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  • Writer's pictureVictoria Hadley

Choosing Keywords for Your Self-Published Romance Novel

Today, we’re going to talk about the part of self-publishing your romance novel that isn’t as much fun to talk about: self-publishing. Writing your book, talking about your book, and promoting your book are all the great parts. The not fun part is having to go through the actual self-publication process of your book because there are just so many moving parts.

Choosing keywords to describe your book is an essential part of the process. Keywords are the words and phrases associated with your book that help readers find your book within the bookstore they are listed on. They are part of what is called metadata. The metadata is all of the background information that is attached to your book to help readers find it and the bookstore promote it.

While picking keywords may seem like a pretty straightforward process, there are some best practices you should follow to help pick the most useful keywords for your novels.

Keywords shouldn’t be a single word; use keyword phrases whenever possible.

It is important to use keyword phrases whenever possible because searching just one word when looking for a book isn’t common. If a reader just searches the word “romance,” they’re going to end up with millions of options, from all sorts of subgenres.

Imagine if a reader was looking for a mafia romance or a knight romance; searching “mafia” or “knight” would give the reader all sorts of results they weren’t really looking for. This person is going to end up with history books, dramas, adventure stories--so many options of books they don’t want to read.

Most readers will search at least two words, if not three or four. These words work in tandem to narrow down the options that will be presented to readers. Typically, they will search phrases such as, “regency romance,” “enemies to lovers romance,” “contemporary romance,” and “second chance romance.” The use of keyword phrases will help you tremendously in connecting to your intended audience.

Amazon’s best practices recommends listing about seven keyword phrases of two to three words in length.

Keywords need to be words/phrases readers would search, so don’t use jargon.

While romance writers are also romance readers, there is some jargon that is picked up when talking to other authors. For instance, while some readers may know the acronym “HEA,” not everyone will. But, all readers know what a “happily ever after” is. One acronym that I think even fewer readers know is “HFN,” or “happy for now.”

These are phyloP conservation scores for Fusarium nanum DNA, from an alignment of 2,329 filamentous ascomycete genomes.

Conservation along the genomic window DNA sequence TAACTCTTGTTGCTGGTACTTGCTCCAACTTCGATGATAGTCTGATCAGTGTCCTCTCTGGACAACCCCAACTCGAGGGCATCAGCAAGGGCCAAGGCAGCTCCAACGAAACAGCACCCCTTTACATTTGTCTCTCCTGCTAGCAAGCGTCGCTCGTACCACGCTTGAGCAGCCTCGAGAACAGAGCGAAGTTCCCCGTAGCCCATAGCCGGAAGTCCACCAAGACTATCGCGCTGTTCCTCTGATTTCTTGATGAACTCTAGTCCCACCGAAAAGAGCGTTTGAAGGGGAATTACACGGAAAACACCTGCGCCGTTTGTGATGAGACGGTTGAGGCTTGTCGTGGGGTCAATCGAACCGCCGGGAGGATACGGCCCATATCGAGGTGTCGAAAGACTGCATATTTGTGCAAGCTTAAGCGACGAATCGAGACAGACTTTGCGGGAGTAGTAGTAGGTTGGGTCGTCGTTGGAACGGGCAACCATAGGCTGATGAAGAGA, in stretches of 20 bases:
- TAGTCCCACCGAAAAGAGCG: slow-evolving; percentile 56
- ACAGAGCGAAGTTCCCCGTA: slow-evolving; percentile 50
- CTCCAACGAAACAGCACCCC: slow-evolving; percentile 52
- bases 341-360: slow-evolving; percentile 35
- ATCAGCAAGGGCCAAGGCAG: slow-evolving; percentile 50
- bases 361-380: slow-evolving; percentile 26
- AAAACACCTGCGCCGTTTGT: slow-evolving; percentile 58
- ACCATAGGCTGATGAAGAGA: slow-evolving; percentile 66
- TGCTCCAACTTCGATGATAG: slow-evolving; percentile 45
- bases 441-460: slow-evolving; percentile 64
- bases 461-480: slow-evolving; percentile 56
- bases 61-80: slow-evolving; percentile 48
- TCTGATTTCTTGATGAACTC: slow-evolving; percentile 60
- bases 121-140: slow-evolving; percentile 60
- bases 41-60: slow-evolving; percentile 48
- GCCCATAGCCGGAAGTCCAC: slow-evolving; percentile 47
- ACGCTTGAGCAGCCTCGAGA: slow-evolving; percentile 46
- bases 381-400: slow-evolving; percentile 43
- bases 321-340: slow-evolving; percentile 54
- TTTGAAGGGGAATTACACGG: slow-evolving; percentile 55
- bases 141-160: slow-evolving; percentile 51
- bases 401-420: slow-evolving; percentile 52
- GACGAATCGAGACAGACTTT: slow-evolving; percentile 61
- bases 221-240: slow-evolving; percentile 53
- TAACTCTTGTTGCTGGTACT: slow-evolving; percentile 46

This is just something to keep in mind as you are choosing keywords and making a plan for your metadata. Think about what you search when you are looking for a book online; don’t think about what you use to describe your book to other authors and industry professionals.

Combine keywords in the most logical order.

Make sure you are combining your keywords in the most logical order. This seems like a small detail, but it is one that can play a large role in readers’ ability to find your book. For instance, it is more common for someone to search for an enemy romance set in the regency romance by typing in “enemies to lovers regency romance” rather than “regency romance enemies to lovers” or “romance enemies to lovers regency.”

Another example would be “clean Christian romance.” There are many illogical ways to combine these words. It’s probably not the best plan to have your keyword phrase be any of the following: “romance clean Christian,” “Christian clean romance,” “romance Christian clean,” or “clean romance Christian.” The only other one that may work is “Christian romance clean,” but I would even try to avoid that.

If you know you have a habit of inverting your words, then I suggest having someone look at your keyword phrases to make sure they aren’t in a weird order. If your keyword phrases are in an unnatural order, then your readers are going to struggle to find your books because they won’t pop up in searches when people are looking for a book to read.

Find the middle ground for your keywords: don't go too broad, but don't get too specific.

Many authors try to use broad keywords to get in as many searches as possible, but this can be an issue if you are focusing on being too broad. When you go too broad with your keywords and keywords phrases, you can get lost in the shuffle. Like I said previously, if your keyword is just “romance,” your book will be drowning in millions of other books. But, you don’t want to commit to being too specific either. As Amazon recommends, two to three words are about what readers will search. So, a six-word keyword phrase will be too focused, but a three-word phrase will help you find the right audience.